Inc. Magazine March/April 2021

Founded in 1979 and acquired in 2005 by Mansueto Ventures LLC, Inc. is the only major brand dedicated exclusively to owners and managers of growing private companies, with the aim to deliver real solutions for today’s innovative company builders.

United States
Mansueto Ventures LLC
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6 Edições

nesta edição

3 minutos
we’re not going to be short on challenges

I’ve hit the one-year mark working at Inc. And aside from meeting many of you—which is always an honor and often an education—circumstances have sure made my job something of a carnival ride. Some days it feels like I’ve been here only a week, and some weeks it feels like it’s been a decade, but certainly my time at Inc. has not resembled anything I imagined—won—derful or worrisome—the night before my first day on the job. Maybe the past 12 months have made you feel the same way about your business. After all, who could have predicted them, starting with a global pandemic, swerving into social upheaval, pivoting to insurrection, and then hitting the backstretch with Texas icier than Alaska and Alaska toastier than Texas? That’s the thing, right? We may see…

2 minutos
how to spy on your rivals

Hire a Rabbit. Inc. doesn’t recommend corporate espionage—but if you can get creative while staying on the right side of the law, go for it. That’s what John Ross, CEO of Test Prep Insight, was thinking when he heard that one of his competitors was meeting with a potential buyer. Ross—who was also contemplating a sale of his Sacramento-based online education company, wanted to get some intel on the buyer. But how? He paid someone from errand service TaskRabbit $150 to go to the competitor’s New York City office on the day of the meeting and get the potential buyer’s name from the receptionist. The Tasker told the receptionist he had a package (a box of takeout menus) for the meeting participants coming in that day. It worked. “We ultimately didn’t…

1 minutos
my mentor taught me: keep taking risks

PREZI CEO JIM SZAFRANSKI: “I took a course on technology strategy while at Stanford’s business school. The professor was Andy Grove, the late former CEO, president, and chairman of the board, and the first hire, of Intel. Andy taught me to take big, risky bets when you’re already successful. Much of his teachings centered on strategic inflection points—when the fundamentals of a business are changing significantly. Now we all know that Intel became legendary at making microprocessor chips, helping ignite the personal computer and internet industries. But most of us don’t realize how unlikely that result was, given that it required Intel to exit a business it was dominating—making and selling memory—and take on a whole new set of challenges and unknowns. Outside of the classroom, Andy invited us to small gatherings,…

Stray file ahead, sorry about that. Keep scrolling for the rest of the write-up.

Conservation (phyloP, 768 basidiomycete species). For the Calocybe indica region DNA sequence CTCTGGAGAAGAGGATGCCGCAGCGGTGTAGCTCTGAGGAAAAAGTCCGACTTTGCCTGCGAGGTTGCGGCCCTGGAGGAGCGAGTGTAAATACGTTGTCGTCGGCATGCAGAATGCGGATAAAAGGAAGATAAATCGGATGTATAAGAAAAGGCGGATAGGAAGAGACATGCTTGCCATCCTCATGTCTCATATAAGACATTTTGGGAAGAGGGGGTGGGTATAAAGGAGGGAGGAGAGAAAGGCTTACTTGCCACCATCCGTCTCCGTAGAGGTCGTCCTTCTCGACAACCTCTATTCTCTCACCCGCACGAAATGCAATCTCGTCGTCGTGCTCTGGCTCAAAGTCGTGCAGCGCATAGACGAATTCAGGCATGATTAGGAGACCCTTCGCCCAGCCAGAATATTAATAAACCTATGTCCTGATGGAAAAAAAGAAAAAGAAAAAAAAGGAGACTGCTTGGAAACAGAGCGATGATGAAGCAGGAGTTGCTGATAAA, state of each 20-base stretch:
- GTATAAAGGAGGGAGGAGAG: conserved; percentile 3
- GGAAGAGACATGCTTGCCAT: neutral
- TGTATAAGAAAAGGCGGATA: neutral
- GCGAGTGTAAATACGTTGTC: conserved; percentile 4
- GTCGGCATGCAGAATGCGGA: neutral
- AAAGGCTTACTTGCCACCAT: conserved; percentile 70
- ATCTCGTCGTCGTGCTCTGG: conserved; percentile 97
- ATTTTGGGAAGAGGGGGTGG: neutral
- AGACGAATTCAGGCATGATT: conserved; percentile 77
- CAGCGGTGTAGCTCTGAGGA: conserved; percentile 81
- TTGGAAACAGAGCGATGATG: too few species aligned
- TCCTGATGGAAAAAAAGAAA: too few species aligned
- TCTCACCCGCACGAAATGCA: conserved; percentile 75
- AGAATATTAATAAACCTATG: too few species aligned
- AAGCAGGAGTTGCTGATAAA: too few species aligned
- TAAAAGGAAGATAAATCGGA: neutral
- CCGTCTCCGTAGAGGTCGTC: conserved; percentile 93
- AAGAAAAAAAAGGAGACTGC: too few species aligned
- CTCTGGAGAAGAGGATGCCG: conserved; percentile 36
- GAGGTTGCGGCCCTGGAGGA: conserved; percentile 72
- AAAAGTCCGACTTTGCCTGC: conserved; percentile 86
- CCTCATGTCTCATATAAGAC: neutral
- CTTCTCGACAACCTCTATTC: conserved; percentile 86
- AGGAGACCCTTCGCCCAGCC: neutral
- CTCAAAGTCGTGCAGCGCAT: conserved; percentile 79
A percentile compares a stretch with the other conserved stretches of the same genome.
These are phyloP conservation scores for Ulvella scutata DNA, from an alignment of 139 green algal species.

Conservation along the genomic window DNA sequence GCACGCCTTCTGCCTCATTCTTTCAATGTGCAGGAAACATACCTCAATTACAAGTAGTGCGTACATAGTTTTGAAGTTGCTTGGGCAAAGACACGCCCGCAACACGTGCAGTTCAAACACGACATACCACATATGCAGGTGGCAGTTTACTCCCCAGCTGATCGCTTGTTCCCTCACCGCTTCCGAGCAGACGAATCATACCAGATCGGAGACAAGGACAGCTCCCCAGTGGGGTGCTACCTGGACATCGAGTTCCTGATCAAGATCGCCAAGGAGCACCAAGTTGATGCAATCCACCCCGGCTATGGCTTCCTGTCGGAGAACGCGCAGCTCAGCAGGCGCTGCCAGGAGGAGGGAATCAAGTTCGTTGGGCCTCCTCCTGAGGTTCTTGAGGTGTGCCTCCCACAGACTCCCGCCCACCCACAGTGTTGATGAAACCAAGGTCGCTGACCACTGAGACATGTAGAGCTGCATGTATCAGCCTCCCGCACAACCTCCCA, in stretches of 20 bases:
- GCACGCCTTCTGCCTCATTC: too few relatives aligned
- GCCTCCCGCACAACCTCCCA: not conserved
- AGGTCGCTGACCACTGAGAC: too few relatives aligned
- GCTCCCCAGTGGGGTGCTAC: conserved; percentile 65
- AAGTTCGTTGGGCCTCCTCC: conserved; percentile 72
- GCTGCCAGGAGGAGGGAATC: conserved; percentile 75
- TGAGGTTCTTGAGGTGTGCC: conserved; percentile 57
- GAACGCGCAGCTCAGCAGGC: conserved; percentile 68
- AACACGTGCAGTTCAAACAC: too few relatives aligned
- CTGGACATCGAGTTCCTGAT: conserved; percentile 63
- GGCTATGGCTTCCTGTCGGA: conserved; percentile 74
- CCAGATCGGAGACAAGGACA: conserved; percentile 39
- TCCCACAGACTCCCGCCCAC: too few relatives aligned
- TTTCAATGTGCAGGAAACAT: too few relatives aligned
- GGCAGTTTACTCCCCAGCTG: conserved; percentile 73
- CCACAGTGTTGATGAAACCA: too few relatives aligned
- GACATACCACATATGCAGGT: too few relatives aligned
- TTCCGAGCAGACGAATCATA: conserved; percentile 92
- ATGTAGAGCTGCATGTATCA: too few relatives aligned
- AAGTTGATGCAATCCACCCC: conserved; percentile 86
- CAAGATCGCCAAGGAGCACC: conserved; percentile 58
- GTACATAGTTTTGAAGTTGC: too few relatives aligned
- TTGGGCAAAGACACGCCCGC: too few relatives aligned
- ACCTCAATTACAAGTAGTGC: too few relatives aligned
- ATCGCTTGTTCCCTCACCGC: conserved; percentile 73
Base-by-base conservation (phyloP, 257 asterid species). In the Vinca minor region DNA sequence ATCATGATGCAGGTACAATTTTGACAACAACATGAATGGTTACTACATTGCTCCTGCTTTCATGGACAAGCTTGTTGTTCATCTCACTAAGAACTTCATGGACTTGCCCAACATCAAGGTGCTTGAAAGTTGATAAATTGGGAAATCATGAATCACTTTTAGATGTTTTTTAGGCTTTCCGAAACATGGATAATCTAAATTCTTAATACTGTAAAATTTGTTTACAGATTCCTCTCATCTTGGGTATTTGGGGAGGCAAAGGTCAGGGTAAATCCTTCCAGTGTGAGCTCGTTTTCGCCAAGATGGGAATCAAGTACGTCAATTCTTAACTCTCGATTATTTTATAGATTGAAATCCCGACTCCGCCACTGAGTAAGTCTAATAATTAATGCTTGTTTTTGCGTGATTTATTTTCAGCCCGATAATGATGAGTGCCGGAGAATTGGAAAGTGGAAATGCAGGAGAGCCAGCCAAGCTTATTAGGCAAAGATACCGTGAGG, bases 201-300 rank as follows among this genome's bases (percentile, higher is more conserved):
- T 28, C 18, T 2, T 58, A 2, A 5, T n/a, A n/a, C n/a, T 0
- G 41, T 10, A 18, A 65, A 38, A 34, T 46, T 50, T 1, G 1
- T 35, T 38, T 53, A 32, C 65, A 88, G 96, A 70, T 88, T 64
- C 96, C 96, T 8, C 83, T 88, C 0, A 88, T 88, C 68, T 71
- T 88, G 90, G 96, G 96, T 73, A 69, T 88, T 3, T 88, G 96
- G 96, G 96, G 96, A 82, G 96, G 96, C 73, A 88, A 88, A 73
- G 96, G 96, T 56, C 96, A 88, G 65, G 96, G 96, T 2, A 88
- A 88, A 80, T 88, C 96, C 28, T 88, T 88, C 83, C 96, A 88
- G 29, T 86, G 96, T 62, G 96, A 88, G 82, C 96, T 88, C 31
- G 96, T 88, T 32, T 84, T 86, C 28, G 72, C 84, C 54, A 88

1 minutos
how i got the idea

In the summer of 2019, Ciara Imani May’s scalp began to itch painfully. Research into her plastic braids revealed PVC as a common ingredient, which is linked to a host of health problems and can be difficult to recycle. Sustainability-obsessed May thought she might have a solution: plant-based braiding hair. She launched Rebundle in the fall, powered by $110,000 in grants from organizations like Venture for America and Launch Pad. The St. Louis-based company sells banana fiber-based, biodegradable braiding hair (shown on model at left) that will begin shipping to customers in March 2021.…

2 minutos
is this a business?

THE ENTREPRENEUR Marco Zappia, a former bar director in Minneapolis, has an idea for a cocktail commissary business. ZAPPIA It’s no secret that restaurants and bars often make most of their profit through alcohol sales, and that the best margins in booze come from cocktails. But in the craft cocktail movement, everyone does their own prep in-house, and preparing the necessary ingredients—juices, syrups, infusions—takes a lot of labor, which eats into those margins. Plus, the equipment needed to make some of the more complicated concoctions—rotovaps, centrifuges, immersion circulators—can cost thousands of dollars. Outsourcing to a small prep operation servicing one or two dozen local bars would help cut labor and equipment costs and provide economies of scale: Buying a weekly pallet of sugar is more cost effective, but very few restaurants or craft…

1 minutos
please take our money!

In 2008, the Great Recession hit, and Daniel Lubetzky panicked. The Kind Snacks founder (and current executive chairman) was naturally averse to spending money, and the crashing economy—high unemployment, low consumer confidence—seemed like a deterrent for his then—young company’s growth plans. But he was wrong. A single conversation with his investors changed his mindset and allowed his business to thrive while others floundered. In the wake of Mars Inc.’s purchase of Kind in December 2020 for an estimated $5 billion, Lubetzky reflects on lessons from uncertain times—and offers advice for launching during a pandemic. 1994 Lubetzky’s first company, PeaceWorks, struggled financially—imbuing its founder with a “scarcity mentality,” which led him to see every penny as a cost. Even for the hiring budget. 2001 That’s because he was particularly scared of the other…